What if you're a young person in rural Scotland with a drugs problem? What help is available to you at 3am?
The answer is practically nothing. There's the doctor. You could phone him if you can manage to make the call without your family leaping out of bed and hearing the distressing story of your addiction. Although you need their support, you have alienated them because of the moods which go with your condition. It is an illness, isn't it, like alcoholism.
You may want support during the day. Phone up and make an appointment - that kind of thing. You sit in the waiting room, making small talk with your next-door neighbour who doesn't mind telling you that her stomach ulcer is playing up again. If only your case was that simple.
It's your turn.Your eyes are downcast as you smile weakly in response to the well-worn "How are you?" from the doctor. The words don't come out in the way you have rehearsed them a thousand times since you phoned up and made that appointment. It really is much easier to arrange your face into composure and go for the old sore throat complaint.
I'm sure that Scotland Against Drugs is doing a reasonable job in certain areas. Various newspapers actively espouse the anti-drugs message from time to time. Drug dealers are exposed and healthy lifestyles promoted. Schools run their individual programmes on raising awareness of drugs issues and work on radically changing pupils' attitudes towards drugs misuse. All very commendable.
Scotland Against Drugs has just been awarded pound;4.5 million over the next three years to expand its education programme. Schools, youth clubs and community organisation are invited to apply to be included n its programme. Yet from where I am sitting, there are two major problems. The anti-drugs message has still to hit the right note on a scale big enough to encompass the whole of Scotland. And the Executive has failed to provide support for young people for whom the prevention message is too late. In rural Scotland there is virtually no help.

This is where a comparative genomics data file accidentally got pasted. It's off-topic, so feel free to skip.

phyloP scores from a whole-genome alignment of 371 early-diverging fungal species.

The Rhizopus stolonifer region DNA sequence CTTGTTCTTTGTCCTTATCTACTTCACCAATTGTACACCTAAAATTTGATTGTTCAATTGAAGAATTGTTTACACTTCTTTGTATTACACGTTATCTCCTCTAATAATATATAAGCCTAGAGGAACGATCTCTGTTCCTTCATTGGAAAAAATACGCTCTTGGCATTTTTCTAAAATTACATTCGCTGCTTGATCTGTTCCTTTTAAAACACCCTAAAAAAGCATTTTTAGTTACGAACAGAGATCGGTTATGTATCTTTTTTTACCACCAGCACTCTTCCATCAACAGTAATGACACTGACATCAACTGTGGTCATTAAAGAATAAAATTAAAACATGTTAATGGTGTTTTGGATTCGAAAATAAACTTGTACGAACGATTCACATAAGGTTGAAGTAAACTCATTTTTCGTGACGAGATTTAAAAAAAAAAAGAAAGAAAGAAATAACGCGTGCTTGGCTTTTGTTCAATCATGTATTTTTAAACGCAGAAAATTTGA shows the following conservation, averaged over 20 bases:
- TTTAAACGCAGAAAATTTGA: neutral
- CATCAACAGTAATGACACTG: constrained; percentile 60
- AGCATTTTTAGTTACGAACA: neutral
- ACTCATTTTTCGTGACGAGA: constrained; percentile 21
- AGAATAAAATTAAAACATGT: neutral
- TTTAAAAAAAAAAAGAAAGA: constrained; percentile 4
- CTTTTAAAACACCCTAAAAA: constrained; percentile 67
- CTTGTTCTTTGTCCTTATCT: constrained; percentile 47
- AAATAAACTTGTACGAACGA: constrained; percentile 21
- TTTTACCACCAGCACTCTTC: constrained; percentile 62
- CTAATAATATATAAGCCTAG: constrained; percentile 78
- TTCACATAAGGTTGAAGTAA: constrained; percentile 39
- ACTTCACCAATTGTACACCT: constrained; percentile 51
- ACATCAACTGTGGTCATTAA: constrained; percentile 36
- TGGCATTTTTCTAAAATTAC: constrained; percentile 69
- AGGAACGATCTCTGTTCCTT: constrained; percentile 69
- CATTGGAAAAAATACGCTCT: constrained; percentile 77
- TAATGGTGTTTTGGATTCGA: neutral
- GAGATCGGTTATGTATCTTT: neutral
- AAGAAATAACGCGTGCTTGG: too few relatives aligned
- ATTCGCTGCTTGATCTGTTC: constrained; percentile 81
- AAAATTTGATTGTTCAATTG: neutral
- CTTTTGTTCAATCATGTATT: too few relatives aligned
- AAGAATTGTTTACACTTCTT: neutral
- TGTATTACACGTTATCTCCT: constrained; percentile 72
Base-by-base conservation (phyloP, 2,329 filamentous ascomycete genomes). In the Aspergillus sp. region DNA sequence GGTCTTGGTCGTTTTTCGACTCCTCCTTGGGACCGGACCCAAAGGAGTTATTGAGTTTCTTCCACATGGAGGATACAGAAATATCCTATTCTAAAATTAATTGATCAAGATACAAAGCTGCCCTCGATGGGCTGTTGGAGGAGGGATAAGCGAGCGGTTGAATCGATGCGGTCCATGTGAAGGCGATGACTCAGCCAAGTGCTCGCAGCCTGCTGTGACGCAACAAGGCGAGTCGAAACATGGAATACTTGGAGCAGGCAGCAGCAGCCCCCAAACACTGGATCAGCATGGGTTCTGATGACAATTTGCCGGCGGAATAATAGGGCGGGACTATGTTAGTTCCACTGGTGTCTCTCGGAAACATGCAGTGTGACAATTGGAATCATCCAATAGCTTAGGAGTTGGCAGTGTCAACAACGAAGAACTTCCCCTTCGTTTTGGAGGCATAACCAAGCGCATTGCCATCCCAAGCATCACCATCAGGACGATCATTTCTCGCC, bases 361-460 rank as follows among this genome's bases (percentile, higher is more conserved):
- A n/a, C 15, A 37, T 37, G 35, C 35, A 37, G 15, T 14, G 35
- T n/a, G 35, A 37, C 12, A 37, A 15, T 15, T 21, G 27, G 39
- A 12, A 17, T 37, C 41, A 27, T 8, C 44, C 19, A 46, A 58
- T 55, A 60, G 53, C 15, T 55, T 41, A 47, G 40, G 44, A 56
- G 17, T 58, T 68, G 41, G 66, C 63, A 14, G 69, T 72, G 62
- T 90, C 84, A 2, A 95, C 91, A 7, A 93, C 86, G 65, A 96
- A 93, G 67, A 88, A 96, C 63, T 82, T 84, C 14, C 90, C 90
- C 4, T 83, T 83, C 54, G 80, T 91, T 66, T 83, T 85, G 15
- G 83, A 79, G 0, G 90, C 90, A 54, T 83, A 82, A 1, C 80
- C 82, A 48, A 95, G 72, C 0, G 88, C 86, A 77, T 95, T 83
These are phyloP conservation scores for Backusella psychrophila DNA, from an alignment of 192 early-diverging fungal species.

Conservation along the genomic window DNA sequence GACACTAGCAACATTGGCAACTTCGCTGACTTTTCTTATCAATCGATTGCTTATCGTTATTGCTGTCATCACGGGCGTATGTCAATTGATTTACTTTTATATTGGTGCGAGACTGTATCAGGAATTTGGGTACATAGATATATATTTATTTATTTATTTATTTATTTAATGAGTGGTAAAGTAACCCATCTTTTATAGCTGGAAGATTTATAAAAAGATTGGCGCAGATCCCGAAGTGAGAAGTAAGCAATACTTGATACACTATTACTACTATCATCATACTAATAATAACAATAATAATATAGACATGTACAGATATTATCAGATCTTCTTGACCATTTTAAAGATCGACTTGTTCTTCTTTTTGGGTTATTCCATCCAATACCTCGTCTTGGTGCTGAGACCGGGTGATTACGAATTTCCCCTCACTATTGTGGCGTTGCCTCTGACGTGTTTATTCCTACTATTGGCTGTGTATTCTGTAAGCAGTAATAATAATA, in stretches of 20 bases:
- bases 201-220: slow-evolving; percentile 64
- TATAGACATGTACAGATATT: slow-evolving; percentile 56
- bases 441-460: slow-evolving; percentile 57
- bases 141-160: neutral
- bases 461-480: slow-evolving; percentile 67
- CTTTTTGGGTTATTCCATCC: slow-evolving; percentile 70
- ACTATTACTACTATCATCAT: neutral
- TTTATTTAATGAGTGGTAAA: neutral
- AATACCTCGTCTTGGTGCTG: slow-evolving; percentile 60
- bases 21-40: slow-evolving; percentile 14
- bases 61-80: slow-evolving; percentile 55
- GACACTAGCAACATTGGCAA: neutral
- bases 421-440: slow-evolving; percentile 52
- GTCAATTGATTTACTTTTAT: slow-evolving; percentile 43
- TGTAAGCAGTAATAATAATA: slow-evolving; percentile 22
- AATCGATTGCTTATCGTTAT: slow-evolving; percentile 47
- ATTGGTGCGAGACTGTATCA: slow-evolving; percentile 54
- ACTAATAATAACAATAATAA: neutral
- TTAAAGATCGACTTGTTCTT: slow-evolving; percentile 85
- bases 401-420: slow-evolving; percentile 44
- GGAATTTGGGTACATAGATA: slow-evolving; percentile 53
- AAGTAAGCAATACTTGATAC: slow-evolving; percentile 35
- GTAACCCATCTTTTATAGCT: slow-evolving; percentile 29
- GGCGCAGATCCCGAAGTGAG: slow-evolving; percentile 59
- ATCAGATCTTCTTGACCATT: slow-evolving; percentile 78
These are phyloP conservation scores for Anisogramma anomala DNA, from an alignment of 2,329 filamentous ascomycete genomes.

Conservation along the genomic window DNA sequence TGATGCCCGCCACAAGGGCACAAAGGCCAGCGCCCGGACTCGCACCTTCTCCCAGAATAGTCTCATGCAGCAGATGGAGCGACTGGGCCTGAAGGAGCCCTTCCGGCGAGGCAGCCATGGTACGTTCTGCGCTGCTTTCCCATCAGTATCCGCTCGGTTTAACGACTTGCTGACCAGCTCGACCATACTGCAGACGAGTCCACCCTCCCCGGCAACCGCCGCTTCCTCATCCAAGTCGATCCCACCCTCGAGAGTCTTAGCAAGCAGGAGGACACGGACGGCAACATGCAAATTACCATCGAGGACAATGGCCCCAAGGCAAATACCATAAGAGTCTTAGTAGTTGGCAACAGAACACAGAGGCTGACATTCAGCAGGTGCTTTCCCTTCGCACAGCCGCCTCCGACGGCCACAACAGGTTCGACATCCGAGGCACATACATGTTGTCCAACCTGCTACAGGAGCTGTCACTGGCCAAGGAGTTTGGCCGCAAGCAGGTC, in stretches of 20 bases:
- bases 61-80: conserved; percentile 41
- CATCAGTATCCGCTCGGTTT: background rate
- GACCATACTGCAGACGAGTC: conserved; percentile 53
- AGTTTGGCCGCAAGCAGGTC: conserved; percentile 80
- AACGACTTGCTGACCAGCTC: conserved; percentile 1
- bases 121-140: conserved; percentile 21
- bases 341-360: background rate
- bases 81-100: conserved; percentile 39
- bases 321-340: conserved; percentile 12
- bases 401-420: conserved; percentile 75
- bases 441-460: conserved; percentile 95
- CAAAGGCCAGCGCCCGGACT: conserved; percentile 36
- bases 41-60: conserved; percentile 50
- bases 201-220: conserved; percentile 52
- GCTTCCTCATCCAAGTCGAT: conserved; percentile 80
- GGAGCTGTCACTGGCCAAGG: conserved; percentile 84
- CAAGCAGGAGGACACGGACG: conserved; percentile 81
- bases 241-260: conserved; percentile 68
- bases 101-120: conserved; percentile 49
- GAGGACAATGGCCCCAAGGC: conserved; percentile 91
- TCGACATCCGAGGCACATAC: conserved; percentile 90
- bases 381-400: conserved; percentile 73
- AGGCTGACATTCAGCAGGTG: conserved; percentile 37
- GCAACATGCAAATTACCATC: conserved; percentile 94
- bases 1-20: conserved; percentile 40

Almost a year ago I stood in a cemetery and felt immeasurable hopelessness as my cousins buried their son. On a day of beautiful sunshine we looked across at the majesty of Ben Nevis and wondered at the impotence of a system that had failed a boy with the proverbial "everything to live for". He had needed and wanted immediate help with his problems but there was none available. A waiting list was of no use to him but that was where he was when the depression caused by his misuse of drugs finally overwhelmed him and killed him. Since his death I have looked into what is offered to young people in terms of concrete immediate professional help. I am horrified that there is so little provision.
Recently, Paul Betts came to speak to our pupils about the tragic death of his daughter Leah. Our teenagers were deeply affected with many of them in tears and vowing never to touch drugs. Maybe most poignant of all was his constant emphasis on choice.
Sadly, some of our young people will choose to take drugs. When that happens communities must be able to offer the necessary support. It will cost huge money but we must do it. This problem needs the full engagement of the Executive - the odd million here and there is not enough. There is a chain round our necks and at the moment we are not even beginning to bore through it.